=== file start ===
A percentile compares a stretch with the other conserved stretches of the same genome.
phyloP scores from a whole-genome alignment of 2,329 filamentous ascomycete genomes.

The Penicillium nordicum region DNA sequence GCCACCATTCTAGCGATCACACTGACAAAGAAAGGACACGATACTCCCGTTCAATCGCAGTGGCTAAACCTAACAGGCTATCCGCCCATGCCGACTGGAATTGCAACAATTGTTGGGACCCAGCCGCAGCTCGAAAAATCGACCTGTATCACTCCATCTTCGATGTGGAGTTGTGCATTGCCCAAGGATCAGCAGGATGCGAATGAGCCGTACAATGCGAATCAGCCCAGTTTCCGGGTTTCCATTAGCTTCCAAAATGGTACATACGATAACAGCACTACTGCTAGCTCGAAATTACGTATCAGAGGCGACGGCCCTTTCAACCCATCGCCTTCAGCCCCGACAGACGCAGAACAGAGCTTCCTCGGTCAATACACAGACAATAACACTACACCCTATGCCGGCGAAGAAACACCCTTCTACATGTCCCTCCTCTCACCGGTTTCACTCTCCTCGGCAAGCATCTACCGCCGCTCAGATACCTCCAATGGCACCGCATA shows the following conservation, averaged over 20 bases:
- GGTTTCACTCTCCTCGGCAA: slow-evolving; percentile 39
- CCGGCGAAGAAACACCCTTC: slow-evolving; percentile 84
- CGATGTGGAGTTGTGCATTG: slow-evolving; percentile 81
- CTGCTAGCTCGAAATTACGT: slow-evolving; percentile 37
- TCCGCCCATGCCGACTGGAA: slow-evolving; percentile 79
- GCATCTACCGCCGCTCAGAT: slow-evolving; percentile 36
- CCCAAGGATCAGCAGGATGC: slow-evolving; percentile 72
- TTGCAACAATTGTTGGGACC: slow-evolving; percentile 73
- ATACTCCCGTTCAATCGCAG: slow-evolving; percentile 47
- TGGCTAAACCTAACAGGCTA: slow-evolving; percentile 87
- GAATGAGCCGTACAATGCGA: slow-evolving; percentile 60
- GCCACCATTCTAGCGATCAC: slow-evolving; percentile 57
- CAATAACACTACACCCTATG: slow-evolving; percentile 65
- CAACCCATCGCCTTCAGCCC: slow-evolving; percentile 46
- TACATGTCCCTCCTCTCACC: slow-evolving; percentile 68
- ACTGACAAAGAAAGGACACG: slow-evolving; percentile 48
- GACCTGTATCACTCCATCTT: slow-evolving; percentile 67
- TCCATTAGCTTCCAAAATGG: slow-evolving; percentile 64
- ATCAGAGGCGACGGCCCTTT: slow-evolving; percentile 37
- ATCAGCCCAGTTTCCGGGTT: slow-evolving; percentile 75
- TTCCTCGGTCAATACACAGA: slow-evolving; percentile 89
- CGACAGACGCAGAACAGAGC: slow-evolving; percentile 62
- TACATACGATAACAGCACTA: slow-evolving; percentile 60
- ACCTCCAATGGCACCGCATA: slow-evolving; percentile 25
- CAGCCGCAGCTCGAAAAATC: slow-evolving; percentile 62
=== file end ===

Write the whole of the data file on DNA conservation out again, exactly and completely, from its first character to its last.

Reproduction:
A percentile compares a stretch with the other conserved stretches of the same genome.
phyloP scores from a whole-genome alignment of 2,329 filamentous ascomycete genomes.

The Penicillium nordicum region DNA sequence GCCACCATTCTAGCGATCACACTGACAAAGAAAGGACACGATACTCCCGTTCAATCGCAGTGGCTAAACCTAACAGGCTATCCGCCCATGCCGACTGGAATTGCAACAATTGTTGGGACCCAGCCGCAGCTCGAAAAATCGACCTGTATCACTCCATCTTCGATGTGGAGTTGTGCATTGCCCAAGGATCAGCAGGATGCGAATGAGCCGTACAATGCGAATCAGCCCAGTTTCCGGGTTTCCATTAGCTTCCAAAATGGTACATACGATAACAGCACTACTGCTAGCTCGAAATTACGTATCAGAGGCGACGGCCCTTTCAACCCATCGCCTTCAGCCCCGACAGACGCAGAACAGAGCTTCCTCGGTCAATACACAGACAATAACACTACACCCTATGCCGGCGAAGAAACACCCTTCTACATGTCCCTCCTCTCACCGGTTTCACTCTCCTCGGCAAGCATCTACCGCCGCTCAGATACCTCCAATGGCACCGCATA shows the following conservation, averaged over 20 bases:
- GGTTTCACTCTCCTCGGCAA: slow-evolving; percentile 39
- CCGGCGAAGAAACACCCTTC: slow-evolving; percentile 84
- CGATGTGGAGTTGTGCATTG: slow-evolving; percentile 81
- CTGCTAGCTCGAAATTACGT: slow-evolving; percentile 37
- TCCGCCCATGCCGACTGGAA: slow-evolving; percentile 79
- GCATCTACCGCCGCTCAGAT: slow-evolving; percentile 36
- CCCAAGGATCAGCAGGATGC: slow-evolving; percentile 72
- TTGCAACAATTGTTGGGACC: slow-evolving; percentile 73
- ATACTCCCGTTCAATCGCAG: slow-evolving; percentile 47
- TGGCTAAACCTAACAGGCTA: slow-evolving; percentile 87
- GAATGAGCCGTACAATGCGA: slow-evolving; percentile 60
- GCCACCATTCTAGCGATCAC: slow-evolving; percentile 57
- CAATAACACTACACCCTATG: slow-evolving; percentile 65
- CAACCCATCGCCTTCAGCCC: slow-evolving; percentile 46
- TACATGTCCCTCCTCTCACC: slow-evolving; percentile 68
- ACTGACAAAGAAAGGACACG: slow-evolving; percentile 48
- GACCTGTATCACTCCATCTT: slow-evolving; percentile 67
- TCCATTAGCTTCCAAAATGG: slow-evolving; percentile 64
- ATCAGAGGCGACGGCCCTTT: slow-evolving; percentile 37
- ATCAGCCCAGTTTCCGGGTT: slow-evolving; percentile 75
- TTCCTCGGTCAATACACAGA: slow-evolving; percentile 89
- CGACAGACGCAGAACAGAGC: slow-evolving; percentile 62
- TACATACGATAACAGCACTA: slow-evolving; percentile 60
- ACCTCCAATGGCACCGCATA: slow-evolving; percentile 25
- CAGCCGCAGCTCGAAAAATC: slow-evolving; percentile 62